Ashley Madison pitches relaunch under new management, new strategy
Adulterous website gets set to relaunch next week with decidedly tamer image
More than a year after a massive data breach and allegations that the service was riddled with fake profiles, dating website Ashley Madison is set to relaunch next week with a new marketing campaign that moves away from the company's salacious past and toward a more mainstream future.
The Toronto-based company was rocked last summer by hackers who accessed the company's servers and obtained email addresses, transaction histories and correspondence archives for millions of users. But that was just the beginning of the company's problems, as allegations of fraudulent accounts and FTC investigations followed.
Then-CEO Noel Biderman ultimately resigned from the company as the scandal widened. Regulatory filings suggest the company lost as much of a quarter of its revenue due to the scandal, but the parent company's new owners insist all that is behind them.
Newly appointed CEO Rob Segal and new president James Millership came aboard in April to steer the company only after being confident that a re-jigged business model had a future.
Among the changes is one to the name. Formerly owned by Avid Life Media Inc., along with other dating websites such as Cougar Life and Established Men, Ashley Madison's parent company is now simply known as "Ruby."
"We like that Ruby has a sensual, feminine quality, connotes value and fits with the fresh start our company is undergoing," Millership said.
"It's a new day at Ruby and renaming ... is an important step in our journey to completely rebuild the company as a relevant, digital dating innovator that truly cares for our customers," Segal added.
New ads much more tame
Key to that goal is a new branding effort, one that seeks to distance the company from its former and bluntly unapologetic tagline: "Life is short. Have an affair."
Segal says internal research shows almost half the service's members are single, and the half that are attached aren't necessarily looking to cheat in the real world.
So that called for a marketing switch. "People visit Ashley Madison to find sparks, butterflies and new experiences," he says. "Ashley Madison welcomes open-minded and adventurous people from every walk of life."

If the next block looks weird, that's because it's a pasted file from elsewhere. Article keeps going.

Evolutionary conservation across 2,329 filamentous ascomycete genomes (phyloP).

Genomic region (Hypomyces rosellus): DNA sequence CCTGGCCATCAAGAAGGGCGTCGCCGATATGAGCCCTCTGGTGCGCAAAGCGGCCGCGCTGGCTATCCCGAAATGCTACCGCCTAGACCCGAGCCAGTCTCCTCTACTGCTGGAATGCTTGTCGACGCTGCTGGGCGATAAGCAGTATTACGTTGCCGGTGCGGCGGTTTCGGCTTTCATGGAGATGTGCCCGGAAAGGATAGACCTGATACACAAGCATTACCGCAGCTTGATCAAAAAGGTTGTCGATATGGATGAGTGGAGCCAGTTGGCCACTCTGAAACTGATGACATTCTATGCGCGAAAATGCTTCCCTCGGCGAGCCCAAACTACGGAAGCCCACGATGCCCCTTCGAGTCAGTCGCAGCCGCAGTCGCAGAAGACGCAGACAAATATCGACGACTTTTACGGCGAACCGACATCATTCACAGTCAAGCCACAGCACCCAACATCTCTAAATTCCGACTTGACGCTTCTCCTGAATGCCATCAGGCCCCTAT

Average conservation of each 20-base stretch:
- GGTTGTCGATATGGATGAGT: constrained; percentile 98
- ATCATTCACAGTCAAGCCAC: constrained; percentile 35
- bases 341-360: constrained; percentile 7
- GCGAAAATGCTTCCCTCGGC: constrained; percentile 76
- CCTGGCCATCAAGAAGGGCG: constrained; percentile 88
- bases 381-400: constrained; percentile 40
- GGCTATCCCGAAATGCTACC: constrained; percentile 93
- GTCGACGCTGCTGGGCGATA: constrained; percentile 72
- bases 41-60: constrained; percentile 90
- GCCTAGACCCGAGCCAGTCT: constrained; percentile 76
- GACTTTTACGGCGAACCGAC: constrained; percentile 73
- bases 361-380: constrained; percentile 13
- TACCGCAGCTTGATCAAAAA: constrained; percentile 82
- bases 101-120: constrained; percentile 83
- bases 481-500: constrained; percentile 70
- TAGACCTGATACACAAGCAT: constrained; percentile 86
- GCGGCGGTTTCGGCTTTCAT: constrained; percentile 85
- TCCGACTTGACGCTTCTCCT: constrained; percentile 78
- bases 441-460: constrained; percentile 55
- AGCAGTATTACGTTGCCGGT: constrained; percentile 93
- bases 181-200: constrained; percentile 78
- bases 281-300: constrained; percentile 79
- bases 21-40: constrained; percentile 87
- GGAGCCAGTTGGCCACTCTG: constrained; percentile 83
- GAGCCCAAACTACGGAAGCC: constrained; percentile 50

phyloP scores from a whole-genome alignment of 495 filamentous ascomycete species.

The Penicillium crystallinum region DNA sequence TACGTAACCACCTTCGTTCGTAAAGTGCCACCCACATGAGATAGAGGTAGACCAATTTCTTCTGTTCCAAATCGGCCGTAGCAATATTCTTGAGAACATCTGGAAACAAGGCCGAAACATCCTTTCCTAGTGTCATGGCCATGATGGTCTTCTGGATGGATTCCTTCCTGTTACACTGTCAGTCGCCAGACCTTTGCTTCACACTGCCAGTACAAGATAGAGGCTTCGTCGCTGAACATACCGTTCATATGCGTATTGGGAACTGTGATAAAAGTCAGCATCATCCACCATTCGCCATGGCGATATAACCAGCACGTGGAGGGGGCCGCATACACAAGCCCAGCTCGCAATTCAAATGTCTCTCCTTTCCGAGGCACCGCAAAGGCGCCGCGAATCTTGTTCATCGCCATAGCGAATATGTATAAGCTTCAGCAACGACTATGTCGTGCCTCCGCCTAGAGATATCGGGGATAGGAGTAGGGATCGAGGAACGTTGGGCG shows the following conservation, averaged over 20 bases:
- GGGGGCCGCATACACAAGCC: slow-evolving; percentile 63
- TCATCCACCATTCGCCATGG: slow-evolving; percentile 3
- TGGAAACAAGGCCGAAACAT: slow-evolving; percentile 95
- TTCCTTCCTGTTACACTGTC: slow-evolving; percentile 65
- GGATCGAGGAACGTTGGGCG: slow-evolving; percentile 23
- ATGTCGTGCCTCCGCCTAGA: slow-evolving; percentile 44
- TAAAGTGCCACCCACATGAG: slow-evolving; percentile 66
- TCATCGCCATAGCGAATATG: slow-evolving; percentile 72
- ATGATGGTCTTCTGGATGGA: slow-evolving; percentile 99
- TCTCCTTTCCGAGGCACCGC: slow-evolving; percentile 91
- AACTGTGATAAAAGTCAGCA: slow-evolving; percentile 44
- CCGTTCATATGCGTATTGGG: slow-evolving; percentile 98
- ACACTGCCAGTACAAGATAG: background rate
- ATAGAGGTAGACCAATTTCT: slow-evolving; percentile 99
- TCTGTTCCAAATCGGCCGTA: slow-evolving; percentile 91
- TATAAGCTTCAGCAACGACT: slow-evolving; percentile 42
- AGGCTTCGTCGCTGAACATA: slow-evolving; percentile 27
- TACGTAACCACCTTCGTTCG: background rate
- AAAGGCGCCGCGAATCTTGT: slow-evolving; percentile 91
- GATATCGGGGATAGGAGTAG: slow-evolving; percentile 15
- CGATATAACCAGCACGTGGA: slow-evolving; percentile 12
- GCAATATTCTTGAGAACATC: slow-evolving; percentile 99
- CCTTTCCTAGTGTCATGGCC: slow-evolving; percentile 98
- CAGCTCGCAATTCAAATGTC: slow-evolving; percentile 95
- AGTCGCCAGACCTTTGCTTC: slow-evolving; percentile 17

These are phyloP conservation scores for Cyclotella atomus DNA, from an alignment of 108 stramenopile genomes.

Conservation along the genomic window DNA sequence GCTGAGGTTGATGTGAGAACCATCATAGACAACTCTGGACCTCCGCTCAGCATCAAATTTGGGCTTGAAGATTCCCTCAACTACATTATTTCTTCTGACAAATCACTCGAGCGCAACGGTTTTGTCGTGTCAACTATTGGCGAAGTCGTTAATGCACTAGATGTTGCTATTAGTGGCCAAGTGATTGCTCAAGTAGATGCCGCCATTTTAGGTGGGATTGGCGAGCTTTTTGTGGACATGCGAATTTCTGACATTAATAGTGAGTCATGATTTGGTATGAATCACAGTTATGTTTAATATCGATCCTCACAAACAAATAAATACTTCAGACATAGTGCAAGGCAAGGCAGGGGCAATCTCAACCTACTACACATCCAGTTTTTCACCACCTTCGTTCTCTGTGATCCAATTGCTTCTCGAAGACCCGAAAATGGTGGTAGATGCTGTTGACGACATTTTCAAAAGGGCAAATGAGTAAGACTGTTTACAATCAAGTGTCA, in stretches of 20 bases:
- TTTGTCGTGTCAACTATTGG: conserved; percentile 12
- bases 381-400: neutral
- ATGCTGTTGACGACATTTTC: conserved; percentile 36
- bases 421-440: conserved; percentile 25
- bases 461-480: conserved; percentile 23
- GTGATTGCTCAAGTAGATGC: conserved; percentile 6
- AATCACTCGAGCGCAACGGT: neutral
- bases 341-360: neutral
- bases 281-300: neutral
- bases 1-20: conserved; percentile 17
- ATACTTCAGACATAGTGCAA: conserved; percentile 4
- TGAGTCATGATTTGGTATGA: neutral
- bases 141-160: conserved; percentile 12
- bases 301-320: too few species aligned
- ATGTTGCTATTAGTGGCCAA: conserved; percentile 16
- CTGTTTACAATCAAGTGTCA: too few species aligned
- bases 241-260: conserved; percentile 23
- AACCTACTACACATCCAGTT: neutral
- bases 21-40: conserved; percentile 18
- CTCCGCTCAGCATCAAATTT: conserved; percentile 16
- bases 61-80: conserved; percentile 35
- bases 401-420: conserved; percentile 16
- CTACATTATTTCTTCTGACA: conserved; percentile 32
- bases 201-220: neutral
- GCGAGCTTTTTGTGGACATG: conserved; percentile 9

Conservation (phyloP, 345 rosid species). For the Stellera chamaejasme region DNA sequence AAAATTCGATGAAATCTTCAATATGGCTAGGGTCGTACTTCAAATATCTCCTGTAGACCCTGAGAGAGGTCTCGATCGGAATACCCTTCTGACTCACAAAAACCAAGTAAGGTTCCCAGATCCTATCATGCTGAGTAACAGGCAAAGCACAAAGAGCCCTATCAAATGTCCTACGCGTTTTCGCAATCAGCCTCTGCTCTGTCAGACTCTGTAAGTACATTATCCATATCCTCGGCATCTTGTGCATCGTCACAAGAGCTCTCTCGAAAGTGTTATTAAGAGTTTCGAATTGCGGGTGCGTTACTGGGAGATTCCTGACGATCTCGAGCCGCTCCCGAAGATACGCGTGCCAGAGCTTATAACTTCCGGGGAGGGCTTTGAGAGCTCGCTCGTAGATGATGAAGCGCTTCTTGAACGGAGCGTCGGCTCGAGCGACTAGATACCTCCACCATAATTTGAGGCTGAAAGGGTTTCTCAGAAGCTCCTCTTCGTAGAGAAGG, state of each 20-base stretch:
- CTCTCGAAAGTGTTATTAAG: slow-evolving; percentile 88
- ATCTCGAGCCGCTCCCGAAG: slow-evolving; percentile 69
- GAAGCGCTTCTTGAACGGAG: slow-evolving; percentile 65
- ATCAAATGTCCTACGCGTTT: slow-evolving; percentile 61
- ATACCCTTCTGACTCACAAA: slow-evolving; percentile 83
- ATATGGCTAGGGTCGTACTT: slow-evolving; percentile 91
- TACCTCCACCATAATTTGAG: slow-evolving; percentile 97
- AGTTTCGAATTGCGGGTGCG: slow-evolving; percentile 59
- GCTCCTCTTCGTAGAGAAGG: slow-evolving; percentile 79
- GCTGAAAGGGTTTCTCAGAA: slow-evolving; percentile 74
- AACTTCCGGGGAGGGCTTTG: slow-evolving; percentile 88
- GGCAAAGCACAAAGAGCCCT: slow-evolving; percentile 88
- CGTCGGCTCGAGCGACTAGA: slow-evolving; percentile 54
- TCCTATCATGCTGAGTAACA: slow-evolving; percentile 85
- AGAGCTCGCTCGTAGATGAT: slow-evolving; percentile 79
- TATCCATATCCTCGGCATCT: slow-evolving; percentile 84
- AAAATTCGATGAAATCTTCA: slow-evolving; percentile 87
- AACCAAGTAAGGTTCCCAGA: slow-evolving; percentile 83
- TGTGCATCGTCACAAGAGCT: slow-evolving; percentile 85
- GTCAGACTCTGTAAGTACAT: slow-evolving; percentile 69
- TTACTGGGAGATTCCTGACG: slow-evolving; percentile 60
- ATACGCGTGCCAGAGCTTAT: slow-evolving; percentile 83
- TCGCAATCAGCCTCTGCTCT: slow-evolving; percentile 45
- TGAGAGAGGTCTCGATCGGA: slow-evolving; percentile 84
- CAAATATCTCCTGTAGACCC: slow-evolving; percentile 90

Accordingly, the company is set to launch a series of TV ads next week focusing on the toned-down tagline of "Find Your Moment. "We hope our new advertising campaign connects with people and reflects what they are looking for when they join the Ashley Madison community," Segal said.
At least one marketing expert thinks the campaign has a shot at working. "I can see the strategy and the logic in how they've crafted the spots," said Greg Monaco, founding partner of brand consultancy Monaco Lange.
"It's such a drastic contrast to what they had been doing before," he said. "It's not as overt and to be honest — I'm not even sure what their services are now."
Indeed, the ads — which simply allude to a wide variety of experiences, all loosely tied to the notion of innate human desires to connect and be content — leave a lot to the imagination.
The flavour may be a little more vanilla, but deep down the company is still selling sex — or at least the prospect of it.
But the toned down ads are part and parcel of the image the company is trying to project, and part of the management strategy to move on from the breach.
The company faced criticisms, for example, as to how many actual women were on the previous site. But the new owners insist past use of automated "bots" posing as women, and other technical trickery to boost the appearance of female subscribers, is over.
"My understanding is that bots are widespread in the industry, but they are no longer being used, and will not be used," Millership said, adding the last bot was take offline late last year.
The bottom line is, the company is eager to put it all behind them.
"The company is truly sorry for how people's lives and relationships may have been affected by the criminal theft of personal information," Segal said. "That's why we're charting a new course and making some big changes."
Monaco says it just might work, as long as one thing happens: "They're banking on the short memory that the public has for their past," he said.
"We'll find out if they do."